Bible Studies and Highlights in the Book of Job
Job Chapters 4-7: Job vs his friends - Round one, part one!
by I Gordon
Proverbs 17:3 the refining pot is for silver and the furnace for
gold, But the LORD tests hearts.
Ding ding! And so starts the first of many rounds that Job will have to
'fight' against his so-called 'friends'. And a fight it will be. Not a
physical fight as such... Though, given some of the comments, I'm sure
if Job wasn't so weak that may have been tempting from time to time!
No, this conflict will be one of words... a battle of thoughts and
ideologies. What is interesting is that the same thoughts still surface
and harass true believers today - and sometimes from those that are
meant to be 'friends' as well!
So this study will look at the first round of insults, and arguments
between Job and his friends found in chapters 4-7. So far we've seen
Job's trials, heard his cries and felt his pain. The question is, has
this spoken to his friends and will they help?
Eliphaz enters the ring...
Job 4:1-6 Then Eliphaz the Temanite replied: (2) If someone ventures a
word with you, will you be impatient? But who can keep from speaking?
(3) Think how you have instructed many, how you have strengthened
feeble hands. (4) Your words have supported those who stumbled; you
have strengthened faltering knees. (5) But now trouble comes to you,
and you are discouraged; it strikes you, and you are dismayed. (6)
Should not your piety be your confidence and your blameless ways your
After seven days of silence, Eliphaz is the first to speak to Job. On
the whole Eliphaz will prove to be the most gentle with Job but his
conclusion over Job's predicament is still consistent with the other
friends nonetheless. But more on that later! Eliphaz starts by asking
whether Job minds if he says a few words. And, before Job can answer,
he proceeds to say that he is going to say it anyway! Eliphaz
acknowledges that Job has helped many, but you get the feeling that
this might just be the calm before the storm! His opening is a bit like
someone saying 'with all due respect...' then kaboom! You know
something is coming and the buttery beginning will soon expose the
knife! The first point Eliphaz makes is that you have helped others,
but now you can't help yourself
. Sound familiar? It's the same point that those mocking around the
cross said to Jesus.
You reap what you sow, or do you?
Job 4:7-9 Consider now: Who, being innocent, has ever perished? Where
were the upright ever destroyed? (8) As I have observed, those who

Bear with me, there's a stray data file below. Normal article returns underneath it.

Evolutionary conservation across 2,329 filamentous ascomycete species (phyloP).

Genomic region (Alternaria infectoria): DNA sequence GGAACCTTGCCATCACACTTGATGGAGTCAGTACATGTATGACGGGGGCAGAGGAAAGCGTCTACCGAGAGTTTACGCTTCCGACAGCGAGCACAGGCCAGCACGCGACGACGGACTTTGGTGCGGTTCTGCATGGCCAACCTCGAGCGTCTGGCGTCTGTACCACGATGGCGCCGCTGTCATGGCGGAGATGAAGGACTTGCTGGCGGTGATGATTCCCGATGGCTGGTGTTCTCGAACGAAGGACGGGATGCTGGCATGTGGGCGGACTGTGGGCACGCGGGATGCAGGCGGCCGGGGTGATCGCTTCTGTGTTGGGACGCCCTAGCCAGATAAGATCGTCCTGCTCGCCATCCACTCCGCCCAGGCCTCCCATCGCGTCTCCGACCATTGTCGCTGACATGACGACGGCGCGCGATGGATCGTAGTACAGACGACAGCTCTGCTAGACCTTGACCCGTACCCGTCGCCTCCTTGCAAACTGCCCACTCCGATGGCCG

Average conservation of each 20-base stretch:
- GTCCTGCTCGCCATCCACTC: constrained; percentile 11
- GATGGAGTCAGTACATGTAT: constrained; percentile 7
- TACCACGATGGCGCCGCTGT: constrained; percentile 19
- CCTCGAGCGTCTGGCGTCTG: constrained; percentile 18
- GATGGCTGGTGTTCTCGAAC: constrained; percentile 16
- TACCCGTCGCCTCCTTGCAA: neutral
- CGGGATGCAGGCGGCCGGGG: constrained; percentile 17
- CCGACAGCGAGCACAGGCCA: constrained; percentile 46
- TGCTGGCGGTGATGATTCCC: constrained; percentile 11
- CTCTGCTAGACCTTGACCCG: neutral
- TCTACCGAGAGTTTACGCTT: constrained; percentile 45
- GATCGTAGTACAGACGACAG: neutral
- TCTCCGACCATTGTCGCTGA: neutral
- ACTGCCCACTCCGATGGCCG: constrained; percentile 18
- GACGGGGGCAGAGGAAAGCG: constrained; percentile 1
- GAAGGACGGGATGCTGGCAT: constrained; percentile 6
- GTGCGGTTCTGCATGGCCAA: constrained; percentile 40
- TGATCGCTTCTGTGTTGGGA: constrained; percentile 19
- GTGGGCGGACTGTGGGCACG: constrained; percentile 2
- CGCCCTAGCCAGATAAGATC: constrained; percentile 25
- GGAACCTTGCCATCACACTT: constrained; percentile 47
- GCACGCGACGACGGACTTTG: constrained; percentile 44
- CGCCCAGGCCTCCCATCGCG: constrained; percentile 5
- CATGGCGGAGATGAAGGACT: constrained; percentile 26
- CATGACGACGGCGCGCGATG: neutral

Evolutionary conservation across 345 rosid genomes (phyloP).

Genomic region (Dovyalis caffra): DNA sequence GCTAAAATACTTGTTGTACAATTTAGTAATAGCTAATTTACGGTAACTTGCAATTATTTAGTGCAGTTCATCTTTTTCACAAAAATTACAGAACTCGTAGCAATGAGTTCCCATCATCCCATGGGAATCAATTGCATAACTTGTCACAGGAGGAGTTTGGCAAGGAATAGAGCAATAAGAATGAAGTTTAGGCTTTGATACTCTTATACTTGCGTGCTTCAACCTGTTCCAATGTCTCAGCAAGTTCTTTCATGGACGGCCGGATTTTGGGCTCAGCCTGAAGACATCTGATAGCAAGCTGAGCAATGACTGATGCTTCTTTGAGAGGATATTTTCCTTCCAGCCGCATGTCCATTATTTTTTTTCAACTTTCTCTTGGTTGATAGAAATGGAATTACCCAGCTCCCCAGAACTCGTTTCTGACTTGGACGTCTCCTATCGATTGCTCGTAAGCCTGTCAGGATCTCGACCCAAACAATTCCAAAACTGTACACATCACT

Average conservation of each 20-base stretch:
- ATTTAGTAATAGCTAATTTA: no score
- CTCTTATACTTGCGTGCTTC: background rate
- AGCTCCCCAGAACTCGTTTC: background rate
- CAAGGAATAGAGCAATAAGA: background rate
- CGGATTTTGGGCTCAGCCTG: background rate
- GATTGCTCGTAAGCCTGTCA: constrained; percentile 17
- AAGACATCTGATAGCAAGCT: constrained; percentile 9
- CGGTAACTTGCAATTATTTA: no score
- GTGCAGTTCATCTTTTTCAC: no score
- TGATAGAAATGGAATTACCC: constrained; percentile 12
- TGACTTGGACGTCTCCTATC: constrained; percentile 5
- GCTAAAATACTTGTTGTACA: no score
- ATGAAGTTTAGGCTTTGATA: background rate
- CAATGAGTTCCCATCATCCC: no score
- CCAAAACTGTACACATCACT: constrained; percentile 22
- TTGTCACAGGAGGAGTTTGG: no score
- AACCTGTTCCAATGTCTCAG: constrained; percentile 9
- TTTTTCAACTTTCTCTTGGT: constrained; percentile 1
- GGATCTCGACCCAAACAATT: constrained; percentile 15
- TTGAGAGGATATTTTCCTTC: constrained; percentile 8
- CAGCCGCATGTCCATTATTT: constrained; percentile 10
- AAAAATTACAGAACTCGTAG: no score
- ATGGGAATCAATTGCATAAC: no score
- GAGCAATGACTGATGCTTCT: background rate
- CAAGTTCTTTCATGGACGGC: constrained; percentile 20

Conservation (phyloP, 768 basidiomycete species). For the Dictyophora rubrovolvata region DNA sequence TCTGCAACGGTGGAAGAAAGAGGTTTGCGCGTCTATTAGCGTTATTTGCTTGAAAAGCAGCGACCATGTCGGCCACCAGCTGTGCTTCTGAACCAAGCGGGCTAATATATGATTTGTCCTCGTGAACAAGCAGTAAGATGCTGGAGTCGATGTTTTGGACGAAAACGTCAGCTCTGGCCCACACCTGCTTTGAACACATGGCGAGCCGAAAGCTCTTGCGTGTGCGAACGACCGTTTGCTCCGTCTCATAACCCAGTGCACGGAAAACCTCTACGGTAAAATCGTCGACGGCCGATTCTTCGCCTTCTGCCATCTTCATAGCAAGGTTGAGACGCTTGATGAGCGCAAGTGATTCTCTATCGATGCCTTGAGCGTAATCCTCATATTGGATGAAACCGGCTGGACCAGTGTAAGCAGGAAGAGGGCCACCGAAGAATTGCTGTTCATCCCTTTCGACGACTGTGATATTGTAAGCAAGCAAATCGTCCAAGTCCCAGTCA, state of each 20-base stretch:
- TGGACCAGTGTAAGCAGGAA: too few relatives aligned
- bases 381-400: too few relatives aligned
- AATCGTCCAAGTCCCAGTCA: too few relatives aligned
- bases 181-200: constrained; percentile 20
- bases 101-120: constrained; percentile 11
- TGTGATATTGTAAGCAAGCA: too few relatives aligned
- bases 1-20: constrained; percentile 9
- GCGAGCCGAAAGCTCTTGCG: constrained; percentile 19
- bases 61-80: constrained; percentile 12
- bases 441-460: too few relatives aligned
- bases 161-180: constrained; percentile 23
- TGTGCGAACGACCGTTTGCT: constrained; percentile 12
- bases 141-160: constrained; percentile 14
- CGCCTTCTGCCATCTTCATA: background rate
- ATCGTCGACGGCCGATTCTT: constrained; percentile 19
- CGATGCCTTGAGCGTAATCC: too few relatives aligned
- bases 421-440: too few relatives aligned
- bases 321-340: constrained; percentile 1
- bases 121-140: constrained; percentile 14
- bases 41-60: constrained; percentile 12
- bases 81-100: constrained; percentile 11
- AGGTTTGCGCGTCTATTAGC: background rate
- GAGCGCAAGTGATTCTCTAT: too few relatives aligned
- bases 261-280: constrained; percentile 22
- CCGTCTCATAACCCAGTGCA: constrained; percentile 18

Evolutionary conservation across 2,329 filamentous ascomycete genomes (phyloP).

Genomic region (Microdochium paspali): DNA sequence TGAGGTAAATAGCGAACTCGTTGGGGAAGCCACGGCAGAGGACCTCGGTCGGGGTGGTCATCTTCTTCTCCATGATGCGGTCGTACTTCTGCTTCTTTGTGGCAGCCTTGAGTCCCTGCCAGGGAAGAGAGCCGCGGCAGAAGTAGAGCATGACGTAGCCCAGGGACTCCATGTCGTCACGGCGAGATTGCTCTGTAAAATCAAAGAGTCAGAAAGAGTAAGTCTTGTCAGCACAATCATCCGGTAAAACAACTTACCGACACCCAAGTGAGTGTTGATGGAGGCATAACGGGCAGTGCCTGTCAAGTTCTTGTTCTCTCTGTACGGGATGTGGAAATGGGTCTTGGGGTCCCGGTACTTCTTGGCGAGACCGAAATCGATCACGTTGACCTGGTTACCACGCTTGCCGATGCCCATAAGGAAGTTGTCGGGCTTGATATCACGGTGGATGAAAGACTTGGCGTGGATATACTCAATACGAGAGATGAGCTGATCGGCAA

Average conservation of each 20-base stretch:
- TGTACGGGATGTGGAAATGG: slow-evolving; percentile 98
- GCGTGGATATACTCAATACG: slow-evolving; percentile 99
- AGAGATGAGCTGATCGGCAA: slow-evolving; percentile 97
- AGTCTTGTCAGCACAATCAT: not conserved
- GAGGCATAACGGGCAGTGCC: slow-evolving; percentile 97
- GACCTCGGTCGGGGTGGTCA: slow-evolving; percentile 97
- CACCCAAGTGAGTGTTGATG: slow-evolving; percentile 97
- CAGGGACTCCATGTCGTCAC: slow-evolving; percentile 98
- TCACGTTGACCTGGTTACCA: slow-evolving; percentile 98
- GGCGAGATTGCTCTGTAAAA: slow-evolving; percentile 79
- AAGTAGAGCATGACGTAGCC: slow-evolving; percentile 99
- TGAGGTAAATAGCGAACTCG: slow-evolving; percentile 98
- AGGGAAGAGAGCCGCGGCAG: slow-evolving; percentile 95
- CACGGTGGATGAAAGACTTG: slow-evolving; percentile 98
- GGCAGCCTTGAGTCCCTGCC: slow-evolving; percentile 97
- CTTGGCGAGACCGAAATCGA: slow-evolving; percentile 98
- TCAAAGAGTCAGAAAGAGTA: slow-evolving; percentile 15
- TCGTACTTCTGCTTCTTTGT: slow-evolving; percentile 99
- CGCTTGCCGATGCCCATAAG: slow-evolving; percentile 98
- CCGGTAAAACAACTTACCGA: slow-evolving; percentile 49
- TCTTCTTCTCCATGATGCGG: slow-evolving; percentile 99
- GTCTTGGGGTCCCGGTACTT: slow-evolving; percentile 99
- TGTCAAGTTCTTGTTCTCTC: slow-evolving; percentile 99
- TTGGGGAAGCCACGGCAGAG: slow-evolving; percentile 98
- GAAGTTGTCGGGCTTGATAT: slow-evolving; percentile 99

plough evil and those who sow trouble reap it. (9) At the breath of God
they are destroyed; at the blast of his anger they perish.
We've had 6 verses so far. Eliphaz has only spoken roughly 70 words
before getting to the heart of matter with Job. 'Here is what has
caused your suffering' he says to Job. 'YOU HAVE! You are reaping what
you have sown. No innocent person has ever perished' he says. Oh
really? We need to remember that Job and his friends lived a long time
ago, probably around the time of Abraham, Isaac and Jacob, before the
first books of the Bible had been written... but had he not heard about
Abel? Did Abel deserve or cause his own death when slain by Cain?
Eliphaz's conclusion is one that many hold in all ages - If something
goes wrong with a person then that person must have caused it.
You had better listen because this is straight from the spirit!
Job 4:12-21 A word was secretly brought to me; my ears caught a whisper
of it. (13) Amid disquieting dreams in the night, when deep sleep falls
on men. (14) Fear and trembling seized me and made all my bones shake.
(15) A spirit glided past my face, and the hair on my body stood on
end. (16) It stopped, but I could not tell what it was. A form stood
before my eyes, and I heard a hushed voice: (17) 'Can a mortal be more
righteous than God? Can a man be more pure than his Maker? (18) If God
places no trust in his servants, if he charges his angels with error,
(19) how much more those who live in houses of clay, whose foundations
are in the dust, who are crushed more readily than a moth! (20) Between
dawn and dusk they are broken to pieces; unnoticed, they perish
forever. (21) Are not the cords of their tent pulled up, so that they
die without wisdom?'
I love this little bit so I have quoted it in full. Eliphaz sees the
need to back up what he is saying and what could be better than with a
spiritual dream or vision where a spirit instructs him! Many today try
and do the same thing
. And oh how he builds it up! 'All my hair stood on end my bones did
shake!' You can actually imagine the first few verses of this passage
being read by a narrator in hushed tones with eerie music at the start
of a suspense movie! Now the message from this 'spirit' was that God
finds fault with all, and mankind, being just dust, is easily broken